by Steven Buzzard
It seems the same questions get brought up every year during the playoffs. Which quarterback do you trust with your playoff lives on the line? What team is full of the most clutch players? Coach “X” just can’t win in the playoffs, normally Norv Turner but not this year. I don’t know of any study that has been able to prove such an existence of a clutch player or team and I am not going to try to do so here. What I wanted to do was to simply give a quantitative value to how much each team has actually over/under performed in the last decade.
I started out on this venture to quantify team playoff performances by using my personal database of historical point spreads. I looked at what Vegas told us the oddswere for a given team to win a game and compared those totals to what actually happened. For example, if the Patriots were given an 80% chance of winning a specific game I gave them 0.8 expected wins. If they won that game they received credit for 1 win for an over performance of 0.2 games. I did this for all playoff games since the 2000 season and these were the results:
Just as everyone would probably expect the Patriots come out number one on this metric achieving 3.5 more wins than would have been expected by Vegas. Nearly all of those games (3.2) came during their 3 super bowl wins. Additionally, Pittsburgh, Baltimore, Arizona, New Orleans, and Carolina all over performed their expected wins by about 2 games and did so using fewer games. As such, they over performed at a similar per game rate as New England. On a per game basis Arizona is actually the biggest overachiever due primarily to their run to the super bowl against the Steelers.
On the flip side the Packers seem to be the biggest underperformer winning only 3 playoff games when they were expected to have won 5.3. Dallas and St. Louis are both close to Green Bay in this dubious distinction. One team that typically gets called out for their under performance is Indianapolis. However, in reality the Colts have only underperformed their expected wins by 1 game and spread over such a large amount of games they have won at a rate of 90% of their expected wins which actually puts them just about at league average on a per game basis. Had Vanderjadt made a field goal against the Steelers or they won the coin toss in OT against the Chargers they could have been exactly as would be expected.
Which of the above performances is really more impressive? Arizona winning a lot of games over a small period of time, New England’s sustained excellence or Green Bay’s ineptness? To test how impressive these over or under performances are I simulated each series of games that the various teams played 1,000 times and added up the number of wins in each of those simulations. With this data I could compare their actual results to random luck. For example, here are the simulated results for the Patriots games.
As you can see in only 56 of the 1,000 random simulations (5.6%) did the simulation result actually equal or beat the Patriots real wins of 14. For comparison purposes here are the results for some of the other overachieving teams:
Baltimore – 17.3%
Arizona – 15.4%
Pittsburgh – 18.8%
On the flip side here are the underperformers:
Green Bay 9.4%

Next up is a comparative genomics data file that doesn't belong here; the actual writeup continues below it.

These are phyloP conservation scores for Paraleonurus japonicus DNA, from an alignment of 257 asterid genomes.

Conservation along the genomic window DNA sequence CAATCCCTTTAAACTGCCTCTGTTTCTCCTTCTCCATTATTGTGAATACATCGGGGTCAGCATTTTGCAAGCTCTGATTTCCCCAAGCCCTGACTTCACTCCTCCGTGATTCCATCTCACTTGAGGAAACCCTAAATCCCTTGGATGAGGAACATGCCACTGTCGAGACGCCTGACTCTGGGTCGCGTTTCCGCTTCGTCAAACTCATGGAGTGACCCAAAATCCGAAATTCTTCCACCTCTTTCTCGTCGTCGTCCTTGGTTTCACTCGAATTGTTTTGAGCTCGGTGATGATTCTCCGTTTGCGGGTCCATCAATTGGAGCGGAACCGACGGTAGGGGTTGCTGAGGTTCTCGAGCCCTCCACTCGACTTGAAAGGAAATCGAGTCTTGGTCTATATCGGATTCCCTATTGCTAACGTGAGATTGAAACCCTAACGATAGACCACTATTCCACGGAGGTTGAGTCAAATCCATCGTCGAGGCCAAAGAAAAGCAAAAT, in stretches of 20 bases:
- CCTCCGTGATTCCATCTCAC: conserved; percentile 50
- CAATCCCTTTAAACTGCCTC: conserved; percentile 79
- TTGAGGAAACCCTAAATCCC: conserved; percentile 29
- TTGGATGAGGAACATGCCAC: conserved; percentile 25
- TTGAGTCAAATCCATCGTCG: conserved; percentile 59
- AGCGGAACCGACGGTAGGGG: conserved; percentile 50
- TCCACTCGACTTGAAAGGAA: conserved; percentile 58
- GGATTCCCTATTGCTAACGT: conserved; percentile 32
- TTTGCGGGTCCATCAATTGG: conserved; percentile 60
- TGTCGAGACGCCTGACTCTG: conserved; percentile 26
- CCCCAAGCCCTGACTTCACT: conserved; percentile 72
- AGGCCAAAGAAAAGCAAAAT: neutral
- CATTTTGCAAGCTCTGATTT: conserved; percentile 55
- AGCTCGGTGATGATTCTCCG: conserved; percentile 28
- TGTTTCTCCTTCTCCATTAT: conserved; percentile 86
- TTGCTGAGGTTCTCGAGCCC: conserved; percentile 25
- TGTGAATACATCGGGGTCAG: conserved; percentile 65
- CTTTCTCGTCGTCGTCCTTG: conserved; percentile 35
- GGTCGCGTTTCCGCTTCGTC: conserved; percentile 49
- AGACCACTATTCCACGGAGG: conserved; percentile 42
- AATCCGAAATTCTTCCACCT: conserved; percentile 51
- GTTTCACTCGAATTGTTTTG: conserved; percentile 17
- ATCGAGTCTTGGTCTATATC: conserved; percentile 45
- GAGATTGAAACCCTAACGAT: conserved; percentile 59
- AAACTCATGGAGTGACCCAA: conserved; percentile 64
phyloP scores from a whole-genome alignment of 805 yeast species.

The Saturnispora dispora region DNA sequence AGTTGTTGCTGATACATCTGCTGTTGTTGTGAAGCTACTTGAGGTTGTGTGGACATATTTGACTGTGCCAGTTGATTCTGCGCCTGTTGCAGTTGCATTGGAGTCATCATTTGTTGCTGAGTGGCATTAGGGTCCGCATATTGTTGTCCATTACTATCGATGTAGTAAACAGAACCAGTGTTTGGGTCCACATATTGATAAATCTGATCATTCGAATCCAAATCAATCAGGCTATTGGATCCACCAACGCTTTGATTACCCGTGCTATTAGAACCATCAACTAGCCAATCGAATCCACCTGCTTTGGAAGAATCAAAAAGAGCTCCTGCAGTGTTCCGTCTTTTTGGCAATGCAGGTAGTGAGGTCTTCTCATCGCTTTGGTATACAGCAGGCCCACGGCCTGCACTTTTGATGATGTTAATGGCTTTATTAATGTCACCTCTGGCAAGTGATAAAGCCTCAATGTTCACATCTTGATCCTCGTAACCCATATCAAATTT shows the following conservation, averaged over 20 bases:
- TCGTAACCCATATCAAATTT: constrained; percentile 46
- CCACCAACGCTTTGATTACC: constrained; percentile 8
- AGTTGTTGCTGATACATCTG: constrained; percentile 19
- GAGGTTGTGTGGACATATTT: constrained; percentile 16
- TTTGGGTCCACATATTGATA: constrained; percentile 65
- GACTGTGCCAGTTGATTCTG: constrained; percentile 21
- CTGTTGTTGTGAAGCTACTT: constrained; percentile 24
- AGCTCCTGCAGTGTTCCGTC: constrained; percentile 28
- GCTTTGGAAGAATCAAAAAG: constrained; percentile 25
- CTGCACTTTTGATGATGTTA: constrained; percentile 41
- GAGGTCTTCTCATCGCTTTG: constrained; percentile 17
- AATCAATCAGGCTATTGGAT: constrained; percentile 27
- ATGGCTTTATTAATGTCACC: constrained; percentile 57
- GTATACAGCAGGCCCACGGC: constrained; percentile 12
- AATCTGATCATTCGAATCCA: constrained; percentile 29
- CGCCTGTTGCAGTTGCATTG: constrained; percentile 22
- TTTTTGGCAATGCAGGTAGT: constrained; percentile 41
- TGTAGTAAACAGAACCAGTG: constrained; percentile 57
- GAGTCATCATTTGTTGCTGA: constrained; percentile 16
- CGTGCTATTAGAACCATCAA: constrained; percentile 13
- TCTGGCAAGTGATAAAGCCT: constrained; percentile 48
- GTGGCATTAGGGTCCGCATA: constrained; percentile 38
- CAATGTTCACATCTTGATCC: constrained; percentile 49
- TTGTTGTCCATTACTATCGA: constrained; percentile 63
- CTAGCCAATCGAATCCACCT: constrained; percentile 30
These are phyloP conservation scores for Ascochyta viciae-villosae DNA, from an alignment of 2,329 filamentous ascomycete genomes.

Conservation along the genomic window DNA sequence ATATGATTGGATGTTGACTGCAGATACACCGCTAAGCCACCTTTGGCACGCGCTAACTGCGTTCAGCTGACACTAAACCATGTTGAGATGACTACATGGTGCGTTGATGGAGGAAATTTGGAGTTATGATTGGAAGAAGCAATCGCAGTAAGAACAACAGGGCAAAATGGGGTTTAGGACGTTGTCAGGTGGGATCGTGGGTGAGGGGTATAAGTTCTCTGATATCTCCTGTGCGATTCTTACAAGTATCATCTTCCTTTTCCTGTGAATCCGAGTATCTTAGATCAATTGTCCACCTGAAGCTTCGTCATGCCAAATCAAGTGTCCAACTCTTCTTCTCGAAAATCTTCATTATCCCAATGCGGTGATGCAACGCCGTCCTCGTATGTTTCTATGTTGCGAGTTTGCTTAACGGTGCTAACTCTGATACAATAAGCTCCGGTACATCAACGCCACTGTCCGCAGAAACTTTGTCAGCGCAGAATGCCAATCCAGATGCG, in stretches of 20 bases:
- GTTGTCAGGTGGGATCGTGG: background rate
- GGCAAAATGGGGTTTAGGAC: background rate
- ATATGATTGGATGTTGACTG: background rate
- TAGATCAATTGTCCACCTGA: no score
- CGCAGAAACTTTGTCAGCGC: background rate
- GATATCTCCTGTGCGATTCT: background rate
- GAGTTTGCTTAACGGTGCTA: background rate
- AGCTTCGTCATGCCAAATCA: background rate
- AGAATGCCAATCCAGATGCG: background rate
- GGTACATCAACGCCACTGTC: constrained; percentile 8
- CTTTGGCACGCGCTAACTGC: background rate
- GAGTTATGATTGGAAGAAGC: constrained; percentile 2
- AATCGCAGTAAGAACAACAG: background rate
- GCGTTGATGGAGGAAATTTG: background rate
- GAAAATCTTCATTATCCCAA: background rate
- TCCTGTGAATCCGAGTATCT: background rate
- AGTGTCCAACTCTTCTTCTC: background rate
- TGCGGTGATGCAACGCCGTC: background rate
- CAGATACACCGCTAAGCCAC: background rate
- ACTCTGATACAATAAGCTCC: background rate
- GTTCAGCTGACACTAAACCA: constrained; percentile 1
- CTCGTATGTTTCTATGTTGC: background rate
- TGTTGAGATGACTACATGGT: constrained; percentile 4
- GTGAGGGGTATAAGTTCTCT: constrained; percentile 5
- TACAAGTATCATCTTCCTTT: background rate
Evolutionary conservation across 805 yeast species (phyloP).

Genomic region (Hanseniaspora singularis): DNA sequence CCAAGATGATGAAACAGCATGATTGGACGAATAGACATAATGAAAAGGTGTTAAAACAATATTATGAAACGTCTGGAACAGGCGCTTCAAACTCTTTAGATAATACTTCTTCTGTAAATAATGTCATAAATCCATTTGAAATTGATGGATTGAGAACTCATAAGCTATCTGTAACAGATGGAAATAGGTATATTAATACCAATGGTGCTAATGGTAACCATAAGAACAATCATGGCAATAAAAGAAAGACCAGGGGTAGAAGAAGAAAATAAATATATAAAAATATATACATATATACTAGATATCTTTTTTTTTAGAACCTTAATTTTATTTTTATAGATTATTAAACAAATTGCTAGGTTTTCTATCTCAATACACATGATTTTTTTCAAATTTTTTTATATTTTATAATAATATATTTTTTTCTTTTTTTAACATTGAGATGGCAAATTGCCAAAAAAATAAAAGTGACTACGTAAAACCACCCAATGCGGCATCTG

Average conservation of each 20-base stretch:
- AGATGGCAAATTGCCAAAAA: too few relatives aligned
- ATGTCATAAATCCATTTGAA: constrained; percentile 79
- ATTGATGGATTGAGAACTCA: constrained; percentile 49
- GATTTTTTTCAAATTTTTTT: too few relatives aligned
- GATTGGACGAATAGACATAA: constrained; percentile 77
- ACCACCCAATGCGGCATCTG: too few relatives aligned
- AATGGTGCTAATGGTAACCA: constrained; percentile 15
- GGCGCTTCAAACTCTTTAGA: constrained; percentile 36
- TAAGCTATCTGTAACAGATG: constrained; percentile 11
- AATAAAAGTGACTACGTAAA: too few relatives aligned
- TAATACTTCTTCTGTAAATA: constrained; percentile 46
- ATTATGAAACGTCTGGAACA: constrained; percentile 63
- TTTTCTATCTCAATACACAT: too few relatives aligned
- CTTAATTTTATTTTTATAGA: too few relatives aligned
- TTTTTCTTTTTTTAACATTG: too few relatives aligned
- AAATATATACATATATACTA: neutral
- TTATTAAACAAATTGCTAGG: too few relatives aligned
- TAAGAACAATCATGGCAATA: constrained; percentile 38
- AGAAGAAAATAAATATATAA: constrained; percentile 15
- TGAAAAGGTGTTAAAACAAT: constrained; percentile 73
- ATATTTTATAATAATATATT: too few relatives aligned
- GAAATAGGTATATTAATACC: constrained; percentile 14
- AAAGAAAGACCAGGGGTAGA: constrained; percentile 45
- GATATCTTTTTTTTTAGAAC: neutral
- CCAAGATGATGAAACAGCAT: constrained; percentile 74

Dallas - 15.1%
STL – 17.5%
Indy – 39.6%
Based on these simulations the Patriots are again clearly the team that has most outperformed their expectations. But given the small sample size there is still at least a 5% chance that their great runs were simply due to random chance and we would expect at least 1 out of 32 teams to be an outlier of such large proportions. Interestingly enough despite winning so many more games than Vegas would have expected they still only covered the spread 8 out of 18 times so it doesn’t seem that Vegas was really under rating them as a team. Instead they pulled out a lot more close games than would be expected. Maybe the Tuck rule game for instance. In a single elimination tournament close wins like that goes a long way toward adding additional wins.
The second most unlikely scenario is GB’s under performance where random chance only performs as poorly as them 9% of the time. Oddly enough we rarely hear about how disappointing the Packers have been in the last decade by only winning 3 playoff games. Amazingly, the Packers had 4 OT playoff games in the decade (most by any team) only winning 1 of them. The Packers record against the spread was 3-6 so not only did they not win as many games as they were supposed to they also did a poor job of covering the spread. This may mean that Vegas had simply been over rating the Packers and their mystique. There are a lot of people that are definitely split on Brett Favre’s winning ability but this at least seems to indicate that those who believe in him were the one’s betting most heavily in Vegas.
Finally, the team that most people like to say has underachieved in the playoffs this decade is the Colts. However, in 40% of the random simulations the Colts actually lost more games than what they really lost. In fact winning 9 games is the second most likely scenario for the Colts. Additionally, the Colts actually had a record of 9-8 against the spread showing again that they did pretty much as expected by Vegas.
Again, none of this is ground breaking research or will help anyone make better predictions in this year’s playoffs but it might be a better way at looking back at how “clutch” or “un-clutch” teams really were over the last decade, at least according to Vegas.